Delete These Damaging Words From Your Resume
Written by Connel Valentine on Dec 28th 2021
Whenever I onboard a new resume client, one of the first things I ask for is their current resumé.

I primarily use it to get basic information like spellings and dates.

But secretly (shhh) I'm also expanding my own knowledge, of where people are making the most common mistakes in their resumes.

One of the things I find are tired, overused words that have lost all meaning to readers (recruiters and managers).

It's not your were never told otherwise. Until now.

And that's what this post is all about. Below is a list of words I found in most resumés that are hurting your chances of standing out and impressing the recruiter. Along with suggested replacements.

#1 "Results-Oriented"
If you've attended some of my webinars, you'd know that a big part of a good resumé is context.

And the words "results oriented" always make me cringe. You say you are results oriented, but have failed to explain what those results are.

Instead of claiming you are result-oriented, explain how with a valuable accomplishment.

Usually, an accomplishment is some way you have directly or indirectly saved your company time or money. I know many struggle with this. But believe me, when I coach my clients, they are astonished at how much they have done for their company, which they never realized before.

#2 "Driven" or "Passionate"
If you asked anybody applying for a job "Are you driven and passionate" what do you think their response is going to be?

Everyone gives you a resounding "Yes" to get the job. These overused words need to be replaced with context.

If you are driven, prove it through an accomplishment of a project you were part of.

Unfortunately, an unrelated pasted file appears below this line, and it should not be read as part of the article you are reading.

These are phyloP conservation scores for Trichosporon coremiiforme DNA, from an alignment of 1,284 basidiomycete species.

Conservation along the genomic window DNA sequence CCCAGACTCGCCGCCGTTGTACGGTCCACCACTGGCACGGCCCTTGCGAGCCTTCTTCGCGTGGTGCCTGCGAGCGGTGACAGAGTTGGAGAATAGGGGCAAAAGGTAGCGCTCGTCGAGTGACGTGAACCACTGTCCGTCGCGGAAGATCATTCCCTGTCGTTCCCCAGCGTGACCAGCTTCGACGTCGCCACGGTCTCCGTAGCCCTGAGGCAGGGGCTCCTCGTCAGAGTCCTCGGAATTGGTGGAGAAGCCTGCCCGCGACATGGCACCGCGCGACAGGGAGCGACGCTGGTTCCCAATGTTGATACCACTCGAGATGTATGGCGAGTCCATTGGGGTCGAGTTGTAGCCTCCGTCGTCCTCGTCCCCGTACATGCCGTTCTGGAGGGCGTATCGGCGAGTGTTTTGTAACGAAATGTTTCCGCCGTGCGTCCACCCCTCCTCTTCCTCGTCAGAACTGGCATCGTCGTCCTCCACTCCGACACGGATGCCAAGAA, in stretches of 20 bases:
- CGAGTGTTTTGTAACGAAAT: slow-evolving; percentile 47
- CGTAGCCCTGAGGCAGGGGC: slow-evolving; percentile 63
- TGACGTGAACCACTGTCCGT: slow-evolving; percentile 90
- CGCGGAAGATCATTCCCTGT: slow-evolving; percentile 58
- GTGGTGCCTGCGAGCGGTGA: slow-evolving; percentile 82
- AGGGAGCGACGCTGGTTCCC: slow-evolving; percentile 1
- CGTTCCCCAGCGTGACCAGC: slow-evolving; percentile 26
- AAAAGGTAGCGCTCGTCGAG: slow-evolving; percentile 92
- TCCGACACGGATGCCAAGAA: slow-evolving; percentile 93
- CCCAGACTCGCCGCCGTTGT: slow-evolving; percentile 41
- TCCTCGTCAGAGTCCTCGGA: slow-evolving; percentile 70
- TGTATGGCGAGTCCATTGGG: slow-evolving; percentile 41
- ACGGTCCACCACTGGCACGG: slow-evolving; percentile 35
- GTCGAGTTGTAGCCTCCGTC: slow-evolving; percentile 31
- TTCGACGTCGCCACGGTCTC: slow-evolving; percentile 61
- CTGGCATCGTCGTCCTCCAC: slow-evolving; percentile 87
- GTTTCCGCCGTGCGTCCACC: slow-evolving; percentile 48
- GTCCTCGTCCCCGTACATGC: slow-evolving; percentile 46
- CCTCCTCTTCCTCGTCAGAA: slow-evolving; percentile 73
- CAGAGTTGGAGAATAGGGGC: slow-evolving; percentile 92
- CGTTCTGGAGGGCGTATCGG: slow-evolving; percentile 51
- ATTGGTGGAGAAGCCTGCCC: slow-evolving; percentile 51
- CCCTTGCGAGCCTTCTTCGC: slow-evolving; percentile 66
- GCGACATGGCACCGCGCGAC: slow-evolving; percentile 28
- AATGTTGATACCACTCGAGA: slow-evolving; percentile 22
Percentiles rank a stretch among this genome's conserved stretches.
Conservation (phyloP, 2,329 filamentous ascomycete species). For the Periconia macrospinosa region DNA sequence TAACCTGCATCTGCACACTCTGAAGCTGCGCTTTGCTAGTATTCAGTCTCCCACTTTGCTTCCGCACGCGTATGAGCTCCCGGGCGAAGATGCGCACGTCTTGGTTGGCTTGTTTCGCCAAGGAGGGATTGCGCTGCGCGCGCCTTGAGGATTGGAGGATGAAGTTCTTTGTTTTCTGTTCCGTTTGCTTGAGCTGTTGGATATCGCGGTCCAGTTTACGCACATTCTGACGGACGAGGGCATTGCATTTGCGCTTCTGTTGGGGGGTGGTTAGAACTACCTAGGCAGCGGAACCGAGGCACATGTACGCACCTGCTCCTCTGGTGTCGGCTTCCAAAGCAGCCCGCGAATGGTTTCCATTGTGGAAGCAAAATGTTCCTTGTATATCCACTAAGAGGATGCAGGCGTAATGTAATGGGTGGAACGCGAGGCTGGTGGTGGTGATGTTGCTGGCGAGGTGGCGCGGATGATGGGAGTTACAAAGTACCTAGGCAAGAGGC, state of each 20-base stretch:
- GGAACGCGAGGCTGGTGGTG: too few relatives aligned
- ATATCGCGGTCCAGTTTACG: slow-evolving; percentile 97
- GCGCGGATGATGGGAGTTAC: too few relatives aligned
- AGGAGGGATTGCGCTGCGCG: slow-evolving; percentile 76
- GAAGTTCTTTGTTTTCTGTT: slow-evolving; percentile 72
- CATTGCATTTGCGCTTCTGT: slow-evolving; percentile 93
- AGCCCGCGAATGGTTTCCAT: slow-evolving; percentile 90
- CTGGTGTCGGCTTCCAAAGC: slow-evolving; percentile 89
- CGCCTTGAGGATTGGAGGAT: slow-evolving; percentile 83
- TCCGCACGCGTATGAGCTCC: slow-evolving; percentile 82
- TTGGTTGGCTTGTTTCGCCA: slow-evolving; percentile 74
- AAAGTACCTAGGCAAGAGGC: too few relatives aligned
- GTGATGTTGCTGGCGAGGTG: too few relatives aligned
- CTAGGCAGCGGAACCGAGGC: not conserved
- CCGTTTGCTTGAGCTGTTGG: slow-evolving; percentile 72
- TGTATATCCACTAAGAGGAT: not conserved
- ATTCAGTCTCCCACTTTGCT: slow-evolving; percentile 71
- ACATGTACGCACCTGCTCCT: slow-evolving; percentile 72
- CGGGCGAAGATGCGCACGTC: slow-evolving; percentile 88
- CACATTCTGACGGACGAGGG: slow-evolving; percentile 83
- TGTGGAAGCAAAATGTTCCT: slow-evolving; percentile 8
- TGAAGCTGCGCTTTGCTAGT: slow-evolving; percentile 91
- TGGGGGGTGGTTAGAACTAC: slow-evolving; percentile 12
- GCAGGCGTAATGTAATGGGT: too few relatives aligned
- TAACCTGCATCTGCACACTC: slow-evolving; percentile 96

When it comes to passion, I always ask my clients to explain the "why" behind their passion in their cover letter. And I'm always amazed at the response.

Because deep down, most people have a reason as to why they chose a specific field. Something about themselves or their fields speaks to their strengths. I pluck that reason out of them through a coaching exercise.

#3 "Responsible for..."
When I scan through the experience section, I see almost every responsibility starting with the same words over and over.

"Responsible for...", "Managed...", "Accountable for...", "Handled..."

It's fine to use these words sparingly. Overuse them, and the pattern becomes boring to the reader.

When I'm coaching clients, I'm laser-focused on accomplishments and high-achievements. This is why powerful words that can be used instead are "Increased", "Created", "Saved", "Trained" etc.
#4 "Team player"
Again, use these words sparingly. It may be required to score the keyword. However, it must be supported, as always, with context.

Explain how you "collaborate" with other teams. When describing an accomplishment, use words like "dependable" or "partnership". These words imply that you're a team player, and are much more powerful to the reader.
#5 "Proven ability to..."
Similar to "results-oriented", I'm always thinking to myself when I read these words "If you state you have the proven ability to do something, where's the proof?"

For example, I've seen project managers commonly state they have the "Proven ability to manage large, complex projects." But I'm thinking, how large is large? What does "complex" mean to you?

Support your theory with numbers. In this case, describe the length and budget of the project. Describe, at a high level, the scope and teams involved in the project. That would provide context of the size and complexity of your project.

Clarity goes a long way in the minds of the readers of your resumé.
Stand Out
Just remember, everyone applying for the same job as you think they are "results-oriented" and "passionate" and "driven" and have the "proven ability" to do things.

If you don't want to bore the recruiter with the same, tired, overused words, make these small but significant updates to your resumé.

When you start getting more calls for job interviews, you'll know it's working.
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About the Author: Connel Valentine

Connel helps newcomers and residents of Canada that have 3+ years of professional experience, find jobs that fit their experience and skills, that pays $80K-$140K per year. He blends modern job search strategies with old-fashioned marketing that gets a response from every job application.
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